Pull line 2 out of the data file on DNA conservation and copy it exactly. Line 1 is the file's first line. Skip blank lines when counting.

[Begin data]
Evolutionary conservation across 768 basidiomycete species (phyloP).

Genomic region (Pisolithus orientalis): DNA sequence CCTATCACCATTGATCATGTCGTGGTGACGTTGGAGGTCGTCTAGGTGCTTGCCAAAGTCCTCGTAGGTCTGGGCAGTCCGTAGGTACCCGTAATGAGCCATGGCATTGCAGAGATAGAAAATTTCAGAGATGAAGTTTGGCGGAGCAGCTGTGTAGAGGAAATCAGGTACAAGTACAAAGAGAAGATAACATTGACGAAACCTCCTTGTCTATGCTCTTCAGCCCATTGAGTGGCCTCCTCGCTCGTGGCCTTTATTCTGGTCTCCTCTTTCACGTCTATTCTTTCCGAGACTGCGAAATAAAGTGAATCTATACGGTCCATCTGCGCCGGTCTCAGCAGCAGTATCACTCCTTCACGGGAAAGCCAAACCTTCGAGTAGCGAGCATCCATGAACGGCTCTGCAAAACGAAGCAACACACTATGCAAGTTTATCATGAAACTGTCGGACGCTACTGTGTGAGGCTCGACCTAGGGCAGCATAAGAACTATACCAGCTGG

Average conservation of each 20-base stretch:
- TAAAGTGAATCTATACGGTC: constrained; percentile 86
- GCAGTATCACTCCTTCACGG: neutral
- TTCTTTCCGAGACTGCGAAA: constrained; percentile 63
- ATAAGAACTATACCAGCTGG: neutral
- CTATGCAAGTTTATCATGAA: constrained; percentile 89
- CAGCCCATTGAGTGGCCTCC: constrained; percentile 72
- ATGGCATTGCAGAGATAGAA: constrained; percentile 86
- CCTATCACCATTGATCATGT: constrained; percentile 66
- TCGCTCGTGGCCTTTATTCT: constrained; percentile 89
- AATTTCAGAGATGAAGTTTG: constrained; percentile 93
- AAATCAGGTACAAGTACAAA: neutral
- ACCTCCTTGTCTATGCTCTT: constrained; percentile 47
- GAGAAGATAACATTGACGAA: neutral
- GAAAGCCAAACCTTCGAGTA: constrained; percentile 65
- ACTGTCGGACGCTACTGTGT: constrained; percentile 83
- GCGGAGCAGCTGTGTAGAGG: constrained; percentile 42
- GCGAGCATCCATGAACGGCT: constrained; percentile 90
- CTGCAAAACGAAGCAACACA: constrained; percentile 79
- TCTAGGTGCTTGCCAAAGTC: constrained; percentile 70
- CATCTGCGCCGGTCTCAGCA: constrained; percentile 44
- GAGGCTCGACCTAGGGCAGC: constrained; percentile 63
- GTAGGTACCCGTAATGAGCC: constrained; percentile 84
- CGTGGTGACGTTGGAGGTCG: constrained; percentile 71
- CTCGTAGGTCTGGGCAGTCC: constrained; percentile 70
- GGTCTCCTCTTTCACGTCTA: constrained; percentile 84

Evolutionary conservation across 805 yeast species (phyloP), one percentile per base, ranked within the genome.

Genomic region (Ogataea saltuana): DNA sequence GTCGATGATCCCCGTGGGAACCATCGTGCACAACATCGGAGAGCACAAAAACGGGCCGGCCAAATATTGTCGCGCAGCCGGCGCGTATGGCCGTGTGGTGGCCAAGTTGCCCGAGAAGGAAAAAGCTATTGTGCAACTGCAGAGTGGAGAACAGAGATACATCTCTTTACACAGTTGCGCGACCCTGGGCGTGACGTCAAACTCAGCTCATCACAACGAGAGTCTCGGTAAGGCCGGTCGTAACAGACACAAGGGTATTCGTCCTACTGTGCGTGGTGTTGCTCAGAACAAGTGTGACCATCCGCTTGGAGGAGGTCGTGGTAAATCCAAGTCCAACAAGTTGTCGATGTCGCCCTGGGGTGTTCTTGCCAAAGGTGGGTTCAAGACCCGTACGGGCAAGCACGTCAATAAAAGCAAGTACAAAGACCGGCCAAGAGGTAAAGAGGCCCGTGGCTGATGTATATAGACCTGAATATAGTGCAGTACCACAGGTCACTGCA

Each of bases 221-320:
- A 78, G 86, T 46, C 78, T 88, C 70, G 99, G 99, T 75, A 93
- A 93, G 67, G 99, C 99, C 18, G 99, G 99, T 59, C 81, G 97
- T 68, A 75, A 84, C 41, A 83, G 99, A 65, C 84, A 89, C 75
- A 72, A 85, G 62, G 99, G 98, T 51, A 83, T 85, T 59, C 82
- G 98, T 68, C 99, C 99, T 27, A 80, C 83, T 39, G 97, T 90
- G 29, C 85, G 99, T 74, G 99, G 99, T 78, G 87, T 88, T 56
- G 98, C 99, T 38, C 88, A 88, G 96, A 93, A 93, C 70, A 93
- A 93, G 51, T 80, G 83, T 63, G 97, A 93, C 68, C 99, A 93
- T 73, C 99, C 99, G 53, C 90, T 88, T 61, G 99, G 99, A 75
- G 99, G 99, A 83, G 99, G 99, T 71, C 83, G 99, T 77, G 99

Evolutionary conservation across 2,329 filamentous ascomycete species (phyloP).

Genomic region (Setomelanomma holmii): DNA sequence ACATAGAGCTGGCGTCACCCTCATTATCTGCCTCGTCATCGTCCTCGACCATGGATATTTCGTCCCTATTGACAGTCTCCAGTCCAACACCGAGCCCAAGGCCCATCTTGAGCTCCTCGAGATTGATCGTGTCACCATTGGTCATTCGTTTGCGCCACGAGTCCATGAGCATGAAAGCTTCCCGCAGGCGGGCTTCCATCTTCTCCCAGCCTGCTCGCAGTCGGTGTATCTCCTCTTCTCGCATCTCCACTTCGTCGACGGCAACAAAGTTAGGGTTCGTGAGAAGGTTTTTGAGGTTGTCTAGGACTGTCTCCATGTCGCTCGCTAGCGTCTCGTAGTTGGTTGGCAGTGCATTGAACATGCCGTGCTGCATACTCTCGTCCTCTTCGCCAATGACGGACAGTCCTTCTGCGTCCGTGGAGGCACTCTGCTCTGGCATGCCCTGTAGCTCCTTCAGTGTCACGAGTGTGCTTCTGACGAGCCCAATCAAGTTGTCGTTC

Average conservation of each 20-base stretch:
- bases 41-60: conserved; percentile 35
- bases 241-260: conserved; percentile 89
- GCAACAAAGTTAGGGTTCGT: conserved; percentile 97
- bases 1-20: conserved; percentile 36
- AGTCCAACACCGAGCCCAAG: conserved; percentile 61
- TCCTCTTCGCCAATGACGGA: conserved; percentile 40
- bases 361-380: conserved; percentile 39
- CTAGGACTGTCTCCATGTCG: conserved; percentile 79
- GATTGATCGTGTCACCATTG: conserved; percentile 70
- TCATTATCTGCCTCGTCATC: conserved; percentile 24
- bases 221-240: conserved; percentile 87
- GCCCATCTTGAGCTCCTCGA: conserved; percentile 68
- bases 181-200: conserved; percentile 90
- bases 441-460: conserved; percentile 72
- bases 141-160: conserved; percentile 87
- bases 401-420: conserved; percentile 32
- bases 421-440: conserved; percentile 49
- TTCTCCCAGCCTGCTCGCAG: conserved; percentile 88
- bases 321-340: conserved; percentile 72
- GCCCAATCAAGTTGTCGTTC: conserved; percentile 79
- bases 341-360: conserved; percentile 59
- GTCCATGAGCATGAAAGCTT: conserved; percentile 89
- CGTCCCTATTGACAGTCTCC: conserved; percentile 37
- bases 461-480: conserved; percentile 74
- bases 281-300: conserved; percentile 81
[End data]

Genomic region (Pisolithus orientalis): DNA sequence CCTATCACCATTGATCATGTCGTGGTGACGTTGGAGGTCGTCTAGGTGCTTGCCAAAGTCCTCGTAGGTCTGGGCAGTCCGTAGGTACCCGTAATGAGCCATGGCATTGCAGAGATAGAAAATTTCAGAGATGAAGTTTGGCGGAGCAGCTGTGTAGAGGAAATCAGGTACAAGTACAAAGAGAAGATAACATTGACGAAACCTCCTTGTCTATGCTCTTCAGCCCATTGAGTGGCCTCCTCGCTCGTGGCCTTTATTCTGGTCTCCTCTTTCACGTCTATTCTTTCCGAGACTGCGAAATAAAGTGAATCTATACGGTCCATCTGCGCCGGTCTCAGCAGCAGTATCACTCCTTCACGGGAAAGCCAAACCTTCGAGTAGCGAGCATCCATGAACGGCTCTGCAAAACGAAGCAACACACTATGCAAGTTTATCATGAAACTGTCGGACGCTACTGTGTGAGGCTCGACCTAGGGCAGCATAAGAACTATACCAGCTGG